Friday, February 7, 2014

Make the Word Plain!!!



In his sermon on 1 Corinthians 14, H.A. Ironside, pastor of the historic Moody Church from 1930-48, spoke about the importance of making the message of Scripture understandable to the congregation:

The Apostle rebukes the vanity of ministers who delight to use the pulpit as a place to display their education and culture, but also the use of language that is far above the heads of the people to whom they are ministering.  Charles H. Spurgeon said: "I am afraid that many of my ministerial brethren must imagine that when Scripture tells them to 'Feed my sheep,' it means 'Feed my giraffes,' for they put the food so high that people would have to be giraffes to reach it."  

Always put the food down where the sheep can get it.  It should be the ambition of the preacher of the Word to use language so simple and so plain that everybody can understand.  A few months ago a lady brought to me a little boy about ten years of age, and she said, "I want my little grandson to meet you.  I hope you won't be offended about what he said.  I had been telling him about you and he wanted to hear you.  He said to me, 'Why grandma, he is not a great preacher; I could understand every word he said.'"  I replied, "Well, my dear madam, I consider that a great compliment."  

I hope you will always pray that when I stand up to minster the Word, I may do it in such a way that the youngest child, as well as the oldest saint, may understand every word; because if we do not, we are just speaking in to the air.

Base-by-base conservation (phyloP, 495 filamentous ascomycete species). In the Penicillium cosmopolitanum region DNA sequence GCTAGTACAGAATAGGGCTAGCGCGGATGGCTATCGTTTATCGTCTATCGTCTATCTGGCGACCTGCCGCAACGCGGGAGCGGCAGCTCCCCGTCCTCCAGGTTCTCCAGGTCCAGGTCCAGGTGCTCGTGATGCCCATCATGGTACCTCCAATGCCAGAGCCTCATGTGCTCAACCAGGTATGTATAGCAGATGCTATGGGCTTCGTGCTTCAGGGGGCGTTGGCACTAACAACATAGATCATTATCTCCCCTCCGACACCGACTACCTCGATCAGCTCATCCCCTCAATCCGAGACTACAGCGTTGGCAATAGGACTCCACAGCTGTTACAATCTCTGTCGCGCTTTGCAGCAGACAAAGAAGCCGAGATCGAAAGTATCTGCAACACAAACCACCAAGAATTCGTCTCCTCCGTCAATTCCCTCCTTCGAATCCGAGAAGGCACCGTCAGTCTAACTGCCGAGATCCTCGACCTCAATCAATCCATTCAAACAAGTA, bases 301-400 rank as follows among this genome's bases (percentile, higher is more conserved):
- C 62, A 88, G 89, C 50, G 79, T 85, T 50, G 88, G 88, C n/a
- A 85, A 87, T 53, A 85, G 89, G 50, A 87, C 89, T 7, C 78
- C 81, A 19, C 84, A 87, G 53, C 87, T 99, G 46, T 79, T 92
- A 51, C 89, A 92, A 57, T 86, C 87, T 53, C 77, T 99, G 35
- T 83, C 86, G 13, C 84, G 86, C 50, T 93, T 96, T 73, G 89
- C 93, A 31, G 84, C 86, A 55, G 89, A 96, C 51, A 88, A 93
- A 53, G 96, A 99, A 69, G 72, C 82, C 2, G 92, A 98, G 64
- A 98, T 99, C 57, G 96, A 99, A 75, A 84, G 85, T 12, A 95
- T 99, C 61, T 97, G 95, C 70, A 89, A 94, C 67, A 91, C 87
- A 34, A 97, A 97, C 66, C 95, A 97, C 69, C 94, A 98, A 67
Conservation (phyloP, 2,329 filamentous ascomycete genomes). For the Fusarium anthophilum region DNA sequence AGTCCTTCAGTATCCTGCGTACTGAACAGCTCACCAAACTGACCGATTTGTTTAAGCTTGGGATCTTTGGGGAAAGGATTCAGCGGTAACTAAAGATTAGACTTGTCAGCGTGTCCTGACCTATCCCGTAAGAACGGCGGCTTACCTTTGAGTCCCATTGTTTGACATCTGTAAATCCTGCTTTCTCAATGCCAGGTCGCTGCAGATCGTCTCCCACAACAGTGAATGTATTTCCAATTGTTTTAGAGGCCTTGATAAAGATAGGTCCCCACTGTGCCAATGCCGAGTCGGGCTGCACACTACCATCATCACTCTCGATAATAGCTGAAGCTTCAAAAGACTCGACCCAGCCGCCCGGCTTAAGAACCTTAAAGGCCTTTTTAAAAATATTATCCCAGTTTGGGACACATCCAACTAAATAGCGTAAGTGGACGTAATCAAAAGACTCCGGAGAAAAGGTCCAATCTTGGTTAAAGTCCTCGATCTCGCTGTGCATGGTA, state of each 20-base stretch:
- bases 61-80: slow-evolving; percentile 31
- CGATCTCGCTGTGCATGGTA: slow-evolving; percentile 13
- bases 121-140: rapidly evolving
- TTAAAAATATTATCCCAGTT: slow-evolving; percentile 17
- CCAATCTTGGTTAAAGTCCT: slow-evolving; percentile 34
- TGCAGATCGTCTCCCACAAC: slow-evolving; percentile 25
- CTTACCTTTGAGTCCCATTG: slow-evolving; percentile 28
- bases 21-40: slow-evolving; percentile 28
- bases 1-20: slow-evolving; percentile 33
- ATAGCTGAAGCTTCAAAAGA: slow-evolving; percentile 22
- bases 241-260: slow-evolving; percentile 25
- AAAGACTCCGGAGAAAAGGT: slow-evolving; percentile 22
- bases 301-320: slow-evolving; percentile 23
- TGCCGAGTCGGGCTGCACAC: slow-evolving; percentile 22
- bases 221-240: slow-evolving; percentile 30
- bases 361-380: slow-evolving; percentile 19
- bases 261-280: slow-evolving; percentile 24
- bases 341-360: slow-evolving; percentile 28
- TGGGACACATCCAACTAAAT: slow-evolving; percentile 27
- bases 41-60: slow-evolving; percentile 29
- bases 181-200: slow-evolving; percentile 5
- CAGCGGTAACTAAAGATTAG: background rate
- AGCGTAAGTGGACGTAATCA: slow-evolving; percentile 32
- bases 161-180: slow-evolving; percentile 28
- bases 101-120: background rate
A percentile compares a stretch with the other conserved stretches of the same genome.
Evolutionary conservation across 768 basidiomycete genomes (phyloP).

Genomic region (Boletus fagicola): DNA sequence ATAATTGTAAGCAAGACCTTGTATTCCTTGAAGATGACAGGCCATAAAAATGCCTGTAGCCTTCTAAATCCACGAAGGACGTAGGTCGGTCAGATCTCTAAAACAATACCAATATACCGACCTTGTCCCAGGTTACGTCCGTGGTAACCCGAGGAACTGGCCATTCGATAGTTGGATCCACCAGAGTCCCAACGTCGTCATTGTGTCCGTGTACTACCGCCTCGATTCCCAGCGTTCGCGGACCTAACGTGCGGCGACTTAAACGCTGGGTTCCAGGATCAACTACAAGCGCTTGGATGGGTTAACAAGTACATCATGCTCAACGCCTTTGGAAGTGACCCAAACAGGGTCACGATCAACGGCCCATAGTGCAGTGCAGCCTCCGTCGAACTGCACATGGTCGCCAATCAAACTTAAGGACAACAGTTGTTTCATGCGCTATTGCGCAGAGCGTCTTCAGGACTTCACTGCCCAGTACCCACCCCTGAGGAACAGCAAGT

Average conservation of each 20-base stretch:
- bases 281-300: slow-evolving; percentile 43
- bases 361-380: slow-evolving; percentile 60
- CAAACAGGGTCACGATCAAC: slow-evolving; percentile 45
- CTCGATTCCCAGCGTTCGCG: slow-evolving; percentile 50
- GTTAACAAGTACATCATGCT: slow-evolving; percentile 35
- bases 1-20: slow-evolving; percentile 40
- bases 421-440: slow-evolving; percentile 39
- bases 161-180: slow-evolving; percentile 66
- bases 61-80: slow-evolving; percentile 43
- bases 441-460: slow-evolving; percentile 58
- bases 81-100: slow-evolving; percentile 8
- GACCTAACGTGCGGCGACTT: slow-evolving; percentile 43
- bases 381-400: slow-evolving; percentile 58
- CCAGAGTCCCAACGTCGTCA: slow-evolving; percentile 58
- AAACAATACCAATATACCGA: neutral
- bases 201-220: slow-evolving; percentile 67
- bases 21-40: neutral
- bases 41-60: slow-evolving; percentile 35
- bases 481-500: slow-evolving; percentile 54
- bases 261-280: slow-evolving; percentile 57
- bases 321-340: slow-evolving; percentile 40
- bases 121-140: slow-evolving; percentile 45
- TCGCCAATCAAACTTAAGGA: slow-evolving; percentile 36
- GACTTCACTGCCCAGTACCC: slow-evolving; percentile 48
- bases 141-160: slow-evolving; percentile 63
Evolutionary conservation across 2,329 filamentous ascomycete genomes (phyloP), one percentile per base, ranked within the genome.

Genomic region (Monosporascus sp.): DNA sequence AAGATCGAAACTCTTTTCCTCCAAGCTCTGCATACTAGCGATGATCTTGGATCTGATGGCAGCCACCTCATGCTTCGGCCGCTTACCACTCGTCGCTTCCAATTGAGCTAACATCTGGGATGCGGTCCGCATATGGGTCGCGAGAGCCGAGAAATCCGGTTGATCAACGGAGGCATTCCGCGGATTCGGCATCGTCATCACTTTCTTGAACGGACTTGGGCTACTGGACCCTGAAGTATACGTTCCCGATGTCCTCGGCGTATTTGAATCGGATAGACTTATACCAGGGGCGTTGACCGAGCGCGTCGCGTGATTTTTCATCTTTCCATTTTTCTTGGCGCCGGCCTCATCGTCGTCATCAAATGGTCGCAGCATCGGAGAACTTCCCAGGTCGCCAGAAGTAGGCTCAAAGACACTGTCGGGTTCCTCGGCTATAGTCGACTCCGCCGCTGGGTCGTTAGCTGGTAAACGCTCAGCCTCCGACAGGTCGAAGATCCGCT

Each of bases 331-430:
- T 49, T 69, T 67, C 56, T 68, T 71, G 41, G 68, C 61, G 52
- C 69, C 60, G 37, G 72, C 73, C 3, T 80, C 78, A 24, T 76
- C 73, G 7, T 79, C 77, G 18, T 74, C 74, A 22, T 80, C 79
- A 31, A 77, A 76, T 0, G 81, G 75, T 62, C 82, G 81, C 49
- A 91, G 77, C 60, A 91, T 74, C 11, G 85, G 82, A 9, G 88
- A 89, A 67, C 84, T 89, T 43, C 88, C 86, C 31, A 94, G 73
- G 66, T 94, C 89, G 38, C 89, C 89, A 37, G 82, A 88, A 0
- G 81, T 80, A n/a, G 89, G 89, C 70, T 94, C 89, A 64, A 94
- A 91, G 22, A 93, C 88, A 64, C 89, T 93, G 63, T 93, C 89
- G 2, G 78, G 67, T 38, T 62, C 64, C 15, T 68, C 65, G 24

Likewise, I ask my congregation to pray for me similarly. 

3 comments:

Woody Woodward said...

Some very humorous words of profound truth from a very wise and humble man of God. Reading this powerful thought reminded me of the time I had the opportunity to go with my former pastor and his 2 of his staff pastors to a mission gathering at a Methodist church in Blue Springs MO. The keynote speaker was the young pastor of this church and he bloviated his high mighty words of self pontification for over 30 minutes and said nothing. When we were returning back to our home church, I was ask what I thought about the pastor’s speech. I replied, “Sounded to me like the guy was trying to prove he had been to seminary. Spewing forth every religious King James term he could think of didn’t impress me in the least and I am sure it didn’t impress the Lord either.” The three pastors didn’t comment.

Ed Jennings said...

The goal should always be to edify the Church. With this in mind, I consider the importance of updating outdated and easily misunderstood King James English an issue. For example, in the Gloria Patri the phrase "world without end" is lost to most of the modern Church. The original text was intended to mean "man-age" (were-ald) without end, in other words, forever. A lot of people think that the old English usage means that the world is eternal, just as God is eternal. That is not what is meant. The "it" in "as it was in the beginning" modifies the central theme which is the Glory of God, and that Glory is never ending. Now THIS is edifying to the Church! Perhaps we need to go back to the original Greek version, but even the early Latin texts reveal this same interpretation.
Why is it that the Apostle's Creed in the back of the Trinity Hymnal has been modernized but the Gloria Patri is still using 5-century-old English?

Perry said...

Speaking of Moody, if you want to get inspired, check out the, "List of Moody Bible Institute People," on Wikipedia. I just happened to find it linked to Moody's Wikipedia page.